To examine the context-dependent construction of “skills” in migration, Liu-Farrer et al. (2021) proposed an analytical framework with the following inquiries: Who are the arbiters of skill? What constitutes skill? How is skill constructed in the migration process, and in turn, how does skill affect mobility? These questions urge researchers to identify the concrete agents and mechanisms in the local formation of migrant skill regimes, moving the questions from the macro structure to the meso organizations.
Building on the previous literature, I argue that we not only need to examine the constitution of migration carework skills at the intersection of care, migration, and skill regimes on the macro level, but should also identify the “skilling” and “deskilling” processes on the meso and micro levels, in which migrant workers interact with different gatekeepers across their migration journey. I also challenge the assumption of a linear relationship between skill, desirability, and labor market mobility. Cross-national comparison is a fruitful research design that highlights the local institutional and cultural contexts that define and measure what constitutes migrant and carework skills, leading to different migration pathways and labor market consequences for individual workers.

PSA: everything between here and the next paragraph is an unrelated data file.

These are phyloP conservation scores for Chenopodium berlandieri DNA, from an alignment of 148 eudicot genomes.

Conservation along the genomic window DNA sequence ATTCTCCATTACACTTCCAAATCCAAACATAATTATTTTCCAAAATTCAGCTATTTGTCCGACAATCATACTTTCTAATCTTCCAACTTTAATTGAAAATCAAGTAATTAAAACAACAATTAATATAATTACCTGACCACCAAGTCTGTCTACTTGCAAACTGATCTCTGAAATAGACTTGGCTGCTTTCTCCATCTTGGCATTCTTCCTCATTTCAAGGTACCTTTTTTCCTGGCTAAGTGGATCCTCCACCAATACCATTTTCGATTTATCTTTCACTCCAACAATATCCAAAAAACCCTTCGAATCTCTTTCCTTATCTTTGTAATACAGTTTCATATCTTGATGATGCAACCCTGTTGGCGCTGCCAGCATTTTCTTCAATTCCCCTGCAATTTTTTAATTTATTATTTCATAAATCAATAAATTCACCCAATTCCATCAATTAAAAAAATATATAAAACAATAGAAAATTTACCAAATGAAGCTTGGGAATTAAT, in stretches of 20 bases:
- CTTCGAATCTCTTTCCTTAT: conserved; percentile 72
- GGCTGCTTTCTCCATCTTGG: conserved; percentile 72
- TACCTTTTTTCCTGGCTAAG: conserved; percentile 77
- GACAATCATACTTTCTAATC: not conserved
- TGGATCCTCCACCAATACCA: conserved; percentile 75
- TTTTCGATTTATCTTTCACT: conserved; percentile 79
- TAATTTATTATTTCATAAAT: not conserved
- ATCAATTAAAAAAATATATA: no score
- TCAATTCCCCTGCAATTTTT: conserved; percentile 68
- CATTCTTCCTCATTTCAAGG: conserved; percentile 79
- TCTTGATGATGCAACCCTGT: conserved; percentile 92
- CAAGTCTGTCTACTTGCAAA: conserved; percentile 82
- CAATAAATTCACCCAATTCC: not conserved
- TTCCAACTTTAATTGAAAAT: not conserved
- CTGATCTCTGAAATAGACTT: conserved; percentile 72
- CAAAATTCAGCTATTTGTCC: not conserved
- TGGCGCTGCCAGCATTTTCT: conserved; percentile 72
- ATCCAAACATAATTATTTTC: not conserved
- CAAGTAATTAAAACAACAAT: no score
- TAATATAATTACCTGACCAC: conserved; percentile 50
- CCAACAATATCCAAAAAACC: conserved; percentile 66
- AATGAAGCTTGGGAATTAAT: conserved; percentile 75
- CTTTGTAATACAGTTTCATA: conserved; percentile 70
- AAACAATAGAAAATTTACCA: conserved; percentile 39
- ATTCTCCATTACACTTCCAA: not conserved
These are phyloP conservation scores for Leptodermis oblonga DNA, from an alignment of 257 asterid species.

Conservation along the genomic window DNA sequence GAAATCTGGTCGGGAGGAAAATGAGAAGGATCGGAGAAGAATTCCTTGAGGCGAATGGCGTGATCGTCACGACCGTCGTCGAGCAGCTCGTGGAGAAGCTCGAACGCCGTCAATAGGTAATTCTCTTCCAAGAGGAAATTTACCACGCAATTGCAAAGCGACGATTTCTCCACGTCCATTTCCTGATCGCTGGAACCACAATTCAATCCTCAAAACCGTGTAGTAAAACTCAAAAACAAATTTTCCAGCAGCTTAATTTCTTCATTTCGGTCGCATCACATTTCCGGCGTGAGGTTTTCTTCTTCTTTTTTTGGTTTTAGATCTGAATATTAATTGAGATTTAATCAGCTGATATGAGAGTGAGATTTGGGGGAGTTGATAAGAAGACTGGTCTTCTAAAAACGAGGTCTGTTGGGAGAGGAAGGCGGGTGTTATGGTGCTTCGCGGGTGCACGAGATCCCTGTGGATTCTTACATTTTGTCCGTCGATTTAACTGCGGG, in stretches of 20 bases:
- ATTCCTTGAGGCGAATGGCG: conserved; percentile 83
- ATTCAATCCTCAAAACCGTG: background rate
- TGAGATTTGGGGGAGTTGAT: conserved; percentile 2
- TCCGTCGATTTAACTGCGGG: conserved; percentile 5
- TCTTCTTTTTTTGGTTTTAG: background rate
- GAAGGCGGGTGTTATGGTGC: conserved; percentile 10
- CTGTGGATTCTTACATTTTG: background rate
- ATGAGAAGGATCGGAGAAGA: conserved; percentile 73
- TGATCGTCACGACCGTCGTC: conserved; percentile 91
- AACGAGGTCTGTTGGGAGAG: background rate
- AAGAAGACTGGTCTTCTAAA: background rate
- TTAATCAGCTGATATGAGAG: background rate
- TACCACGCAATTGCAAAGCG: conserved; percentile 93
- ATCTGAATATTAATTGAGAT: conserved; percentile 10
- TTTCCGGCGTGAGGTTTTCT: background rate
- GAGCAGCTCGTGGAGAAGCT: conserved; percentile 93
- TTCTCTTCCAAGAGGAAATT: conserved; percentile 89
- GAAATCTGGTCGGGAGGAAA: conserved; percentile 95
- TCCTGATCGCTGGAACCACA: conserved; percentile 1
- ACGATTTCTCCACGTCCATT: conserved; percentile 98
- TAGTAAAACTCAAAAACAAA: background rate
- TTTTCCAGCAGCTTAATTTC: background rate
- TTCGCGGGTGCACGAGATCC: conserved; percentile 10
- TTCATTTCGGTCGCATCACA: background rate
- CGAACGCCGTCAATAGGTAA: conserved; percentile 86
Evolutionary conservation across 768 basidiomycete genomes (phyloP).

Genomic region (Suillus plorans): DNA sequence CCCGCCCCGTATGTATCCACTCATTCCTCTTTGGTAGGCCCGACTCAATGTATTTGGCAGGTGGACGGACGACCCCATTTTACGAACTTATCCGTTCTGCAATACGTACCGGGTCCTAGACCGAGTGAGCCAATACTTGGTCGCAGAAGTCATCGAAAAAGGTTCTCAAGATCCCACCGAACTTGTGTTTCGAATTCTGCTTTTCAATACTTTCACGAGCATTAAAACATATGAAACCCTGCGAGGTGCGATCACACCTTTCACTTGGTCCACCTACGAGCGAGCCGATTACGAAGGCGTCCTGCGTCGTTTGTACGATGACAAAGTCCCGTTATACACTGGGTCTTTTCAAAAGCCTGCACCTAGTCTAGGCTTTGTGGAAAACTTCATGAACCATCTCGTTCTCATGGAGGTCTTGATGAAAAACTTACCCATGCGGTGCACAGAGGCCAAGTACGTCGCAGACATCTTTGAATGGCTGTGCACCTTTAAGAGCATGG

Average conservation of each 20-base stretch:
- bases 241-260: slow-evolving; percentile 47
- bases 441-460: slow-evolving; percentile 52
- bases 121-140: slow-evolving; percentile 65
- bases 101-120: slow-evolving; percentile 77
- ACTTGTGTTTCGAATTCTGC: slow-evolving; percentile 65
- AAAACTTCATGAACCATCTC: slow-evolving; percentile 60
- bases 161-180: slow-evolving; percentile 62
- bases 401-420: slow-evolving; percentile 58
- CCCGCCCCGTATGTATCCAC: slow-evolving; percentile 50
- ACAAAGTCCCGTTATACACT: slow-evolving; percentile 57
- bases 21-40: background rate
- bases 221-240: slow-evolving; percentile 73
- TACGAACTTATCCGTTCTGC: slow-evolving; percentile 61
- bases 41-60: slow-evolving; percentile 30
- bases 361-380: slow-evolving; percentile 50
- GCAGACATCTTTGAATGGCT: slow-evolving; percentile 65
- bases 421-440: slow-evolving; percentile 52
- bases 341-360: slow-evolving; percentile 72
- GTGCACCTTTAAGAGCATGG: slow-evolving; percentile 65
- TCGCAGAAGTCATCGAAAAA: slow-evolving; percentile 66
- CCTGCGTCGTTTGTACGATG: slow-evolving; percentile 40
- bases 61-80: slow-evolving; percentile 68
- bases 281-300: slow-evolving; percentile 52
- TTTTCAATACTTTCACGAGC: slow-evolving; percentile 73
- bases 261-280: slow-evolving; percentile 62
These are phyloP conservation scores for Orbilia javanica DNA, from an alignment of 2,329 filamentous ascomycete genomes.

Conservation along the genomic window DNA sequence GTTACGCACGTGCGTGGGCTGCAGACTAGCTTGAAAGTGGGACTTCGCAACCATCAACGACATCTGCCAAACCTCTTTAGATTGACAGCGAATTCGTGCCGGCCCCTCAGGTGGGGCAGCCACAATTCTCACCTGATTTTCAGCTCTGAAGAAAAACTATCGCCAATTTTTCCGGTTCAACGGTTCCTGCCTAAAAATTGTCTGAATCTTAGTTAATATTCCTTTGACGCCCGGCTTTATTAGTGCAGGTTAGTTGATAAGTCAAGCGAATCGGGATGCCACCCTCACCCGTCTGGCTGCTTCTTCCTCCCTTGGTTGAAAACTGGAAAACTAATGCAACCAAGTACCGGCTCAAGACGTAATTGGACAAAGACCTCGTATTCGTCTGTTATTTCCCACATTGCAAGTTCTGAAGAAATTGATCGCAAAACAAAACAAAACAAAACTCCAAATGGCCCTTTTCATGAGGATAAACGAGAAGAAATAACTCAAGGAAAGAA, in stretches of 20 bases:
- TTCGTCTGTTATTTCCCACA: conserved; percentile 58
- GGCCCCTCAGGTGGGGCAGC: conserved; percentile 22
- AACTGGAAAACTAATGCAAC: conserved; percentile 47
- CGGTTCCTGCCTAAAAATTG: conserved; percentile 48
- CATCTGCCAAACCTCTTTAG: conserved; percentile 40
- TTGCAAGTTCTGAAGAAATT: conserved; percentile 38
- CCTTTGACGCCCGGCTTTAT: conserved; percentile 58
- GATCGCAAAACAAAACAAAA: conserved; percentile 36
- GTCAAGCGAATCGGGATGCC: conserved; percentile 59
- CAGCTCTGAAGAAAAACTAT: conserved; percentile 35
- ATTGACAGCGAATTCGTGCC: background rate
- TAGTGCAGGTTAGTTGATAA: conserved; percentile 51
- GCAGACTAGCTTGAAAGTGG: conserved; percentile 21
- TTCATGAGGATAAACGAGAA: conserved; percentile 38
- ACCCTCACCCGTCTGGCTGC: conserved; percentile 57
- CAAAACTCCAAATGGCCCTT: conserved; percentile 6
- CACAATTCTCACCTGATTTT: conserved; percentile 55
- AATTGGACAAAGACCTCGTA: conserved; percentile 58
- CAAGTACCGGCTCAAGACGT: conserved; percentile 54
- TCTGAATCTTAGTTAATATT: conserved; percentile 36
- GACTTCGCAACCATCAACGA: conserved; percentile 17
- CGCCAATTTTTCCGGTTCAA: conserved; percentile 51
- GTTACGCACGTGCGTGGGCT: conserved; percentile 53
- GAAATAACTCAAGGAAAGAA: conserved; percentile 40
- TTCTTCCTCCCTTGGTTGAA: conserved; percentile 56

I identify three major gatekeepers in the migrant carework skill regime: the receiving state, the sending state, and the intermediary. The receiving state plays the role of skill arbiter through a multitude of policy measures concerning migrant care workers, including visa categorization (skilled or unskilled migrants), certification and training requirements (prerequisite skills and on-the-job training), and labor market allocation (duration of contract, rights to job transfer, possibility of promotion, etc.). These policies are often outcomes of political negotiation, involving a variety of organized interest groups representing employers, brokers, professional organizations, and local workers (Oishi, 2021).